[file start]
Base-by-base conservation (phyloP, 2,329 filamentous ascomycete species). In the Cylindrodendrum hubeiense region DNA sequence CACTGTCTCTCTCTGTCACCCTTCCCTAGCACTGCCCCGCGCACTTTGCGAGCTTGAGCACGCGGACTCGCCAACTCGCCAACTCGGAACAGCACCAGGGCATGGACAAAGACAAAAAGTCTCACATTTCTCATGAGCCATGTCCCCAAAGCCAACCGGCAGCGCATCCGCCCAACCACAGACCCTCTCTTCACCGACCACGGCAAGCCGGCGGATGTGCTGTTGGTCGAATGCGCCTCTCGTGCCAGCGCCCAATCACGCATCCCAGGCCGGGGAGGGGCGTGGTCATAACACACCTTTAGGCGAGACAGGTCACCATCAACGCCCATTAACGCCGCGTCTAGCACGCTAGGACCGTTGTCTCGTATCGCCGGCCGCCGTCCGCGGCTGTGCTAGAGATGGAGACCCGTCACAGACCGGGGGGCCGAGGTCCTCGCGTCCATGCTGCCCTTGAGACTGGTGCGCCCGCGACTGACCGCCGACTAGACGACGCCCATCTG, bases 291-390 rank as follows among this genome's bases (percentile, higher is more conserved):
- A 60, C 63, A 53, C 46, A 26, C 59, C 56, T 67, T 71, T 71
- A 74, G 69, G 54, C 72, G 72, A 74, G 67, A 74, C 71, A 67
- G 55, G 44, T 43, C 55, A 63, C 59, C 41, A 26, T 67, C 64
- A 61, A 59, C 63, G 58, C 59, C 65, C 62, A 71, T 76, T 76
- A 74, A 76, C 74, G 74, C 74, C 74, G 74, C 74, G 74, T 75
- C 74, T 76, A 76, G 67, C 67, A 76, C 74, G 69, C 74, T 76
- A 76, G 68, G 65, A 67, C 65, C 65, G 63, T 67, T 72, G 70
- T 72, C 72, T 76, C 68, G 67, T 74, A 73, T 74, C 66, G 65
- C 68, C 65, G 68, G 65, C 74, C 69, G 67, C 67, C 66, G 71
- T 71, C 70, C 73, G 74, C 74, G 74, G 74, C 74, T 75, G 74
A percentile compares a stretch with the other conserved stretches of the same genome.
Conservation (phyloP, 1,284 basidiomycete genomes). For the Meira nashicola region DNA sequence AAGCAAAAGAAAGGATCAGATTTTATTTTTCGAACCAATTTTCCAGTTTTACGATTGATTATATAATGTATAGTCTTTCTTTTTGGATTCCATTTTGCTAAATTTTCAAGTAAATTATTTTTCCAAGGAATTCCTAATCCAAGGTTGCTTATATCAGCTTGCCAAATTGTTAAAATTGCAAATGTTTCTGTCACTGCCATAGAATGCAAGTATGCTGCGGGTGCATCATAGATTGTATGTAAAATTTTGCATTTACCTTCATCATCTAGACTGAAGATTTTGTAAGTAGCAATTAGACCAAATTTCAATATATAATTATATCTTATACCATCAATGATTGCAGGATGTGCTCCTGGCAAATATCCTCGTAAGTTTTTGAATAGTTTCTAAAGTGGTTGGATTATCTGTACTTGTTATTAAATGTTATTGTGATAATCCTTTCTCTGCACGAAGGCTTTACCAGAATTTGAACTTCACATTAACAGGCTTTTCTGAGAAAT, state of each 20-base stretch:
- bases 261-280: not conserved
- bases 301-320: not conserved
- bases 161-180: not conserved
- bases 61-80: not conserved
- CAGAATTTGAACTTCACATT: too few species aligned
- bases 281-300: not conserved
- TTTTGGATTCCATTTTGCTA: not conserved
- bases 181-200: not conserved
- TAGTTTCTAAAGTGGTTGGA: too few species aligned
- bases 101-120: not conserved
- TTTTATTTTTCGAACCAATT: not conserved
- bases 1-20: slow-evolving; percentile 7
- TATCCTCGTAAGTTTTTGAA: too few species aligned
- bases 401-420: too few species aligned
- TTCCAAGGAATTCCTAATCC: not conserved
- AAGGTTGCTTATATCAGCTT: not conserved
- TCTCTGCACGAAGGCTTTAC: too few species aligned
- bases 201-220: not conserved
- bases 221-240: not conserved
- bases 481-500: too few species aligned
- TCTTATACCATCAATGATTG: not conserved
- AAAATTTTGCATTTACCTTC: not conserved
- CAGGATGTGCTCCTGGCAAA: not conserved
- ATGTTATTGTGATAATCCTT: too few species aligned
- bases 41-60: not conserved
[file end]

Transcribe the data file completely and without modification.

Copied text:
Base-by-base conservation (phyloP, 2,329 filamentous ascomycete species). In the Cylindrodendrum hubeiense region DNA sequence CACTGTCTCTCTCTGTCACCCTTCCCTAGCACTGCCCCGCGCACTTTGCGAGCTTGAGCACGCGGACTCGCCAACTCGCCAACTCGGAACAGCACCAGGGCATGGACAAAGACAAAAAGTCTCACATTTCTCATGAGCCATGTCCCCAAAGCCAACCGGCAGCGCATCCGCCCAACCACAGACCCTCTCTTCACCGACCACGGCAAGCCGGCGGATGTGCTGTTGGTCGAATGCGCCTCTCGTGCCAGCGCCCAATCACGCATCCCAGGCCGGGGAGGGGCGTGGTCATAACACACCTTTAGGCGAGACAGGTCACCATCAACGCCCATTAACGCCGCGTCTAGCACGCTAGGACCGTTGTCTCGTATCGCCGGCCGCCGTCCGCGGCTGTGCTAGAGATGGAGACCCGTCACAGACCGGGGGGCCGAGGTCCTCGCGTCCATGCTGCCCTTGAGACTGGTGCGCCCGCGACTGACCGCCGACTAGACGACGCCCATCTG, bases 291-390 rank as follows among this genome's bases (percentile, higher is more conserved):
- A 60, C 63, A 53, C 46, A 26, C 59, C 56, T 67, T 71, T 71
- A 74, G 69, G 54, C 72, G 72, A 74, G 67, A 74, C 71, A 67
- G 55, G 44, T 43, C 55, A 63, C 59, C 41, A 26, T 67, C 64
- A 61, A 59, C 63, G 58, C 59, C 65, C 62, A 71, T 76, T 76
- A 74, A 76, C 74, G 74, C 74, C 74, G 74, C 74, G 74, T 75
- C 74, T 76, A 76, G 67, C 67, A 76, C 74, G 69, C 74, T 76
- A 76, G 68, G 65, A 67, C 65, C 65, G 63, T 67, T 72, G 70
- T 72, C 72, T 76, C 68, G 67, T 74, A 73, T 74, C 66, G 65
- C 68, C 65, G 68, G 65, C 74, C 69, G 67, C 67, C 66, G 71
- T 71, C 70, C 73, G 74, C 74, G 74, G 74, C 74, T 75, G 74
A percentile compares a stretch with the other conserved stretches of the same genome.
Conservation (phyloP, 1,284 basidiomycete genomes). For the Meira nashicola region DNA sequence AAGCAAAAGAAAGGATCAGATTTTATTTTTCGAACCAATTTTCCAGTTTTACGATTGATTATATAATGTATAGTCTTTCTTTTTGGATTCCATTTTGCTAAATTTTCAAGTAAATTATTTTTCCAAGGAATTCCTAATCCAAGGTTGCTTATATCAGCTTGCCAAATTGTTAAAATTGCAAATGTTTCTGTCACTGCCATAGAATGCAAGTATGCTGCGGGTGCATCATAGATTGTATGTAAAATTTTGCATTTACCTTCATCATCTAGACTGAAGATTTTGTAAGTAGCAATTAGACCAAATTTCAATATATAATTATATCTTATACCATCAATGATTGCAGGATGTGCTCCTGGCAAATATCCTCGTAAGTTTTTGAATAGTTTCTAAAGTGGTTGGATTATCTGTACTTGTTATTAAATGTTATTGTGATAATCCTTTCTCTGCACGAAGGCTTTACCAGAATTTGAACTTCACATTAACAGGCTTTTCTGAGAAAT, state of each 20-base stretch:
- bases 261-280: not conserved
- bases 301-320: not conserved
- bases 161-180: not conserved
- bases 61-80: not conserved
- CAGAATTTGAACTTCACATT: too few species aligned
- bases 281-300: not conserved
- TTTTGGATTCCATTTTGCTA: not conserved
- bases 181-200: not conserved
- TAGTTTCTAAAGTGGTTGGA: too few species aligned
- bases 101-120: not conserved
- TTTTATTTTTCGAACCAATT: not conserved
- bases 1-20: slow-evolving; percentile 7
- TATCCTCGTAAGTTTTTGAA: too few species aligned
- bases 401-420: too few species aligned
- TTCCAAGGAATTCCTAATCC: not conserved
- AAGGTTGCTTATATCAGCTT: not conserved
- TCTCTGCACGAAGGCTTTAC: too few species aligned
- bases 201-220: not conserved
- bases 221-240: not conserved
- bases 481-500: too few species aligned
- TCTTATACCATCAATGATTG: not conserved
- AAAATTTTGCATTTACCTTC: not conserved
- CAGGATGTGCTCCTGGCAAA: not conserved
- ATGTTATTGTGATAATCCTT: too few species aligned
- bases 41-60: not conserved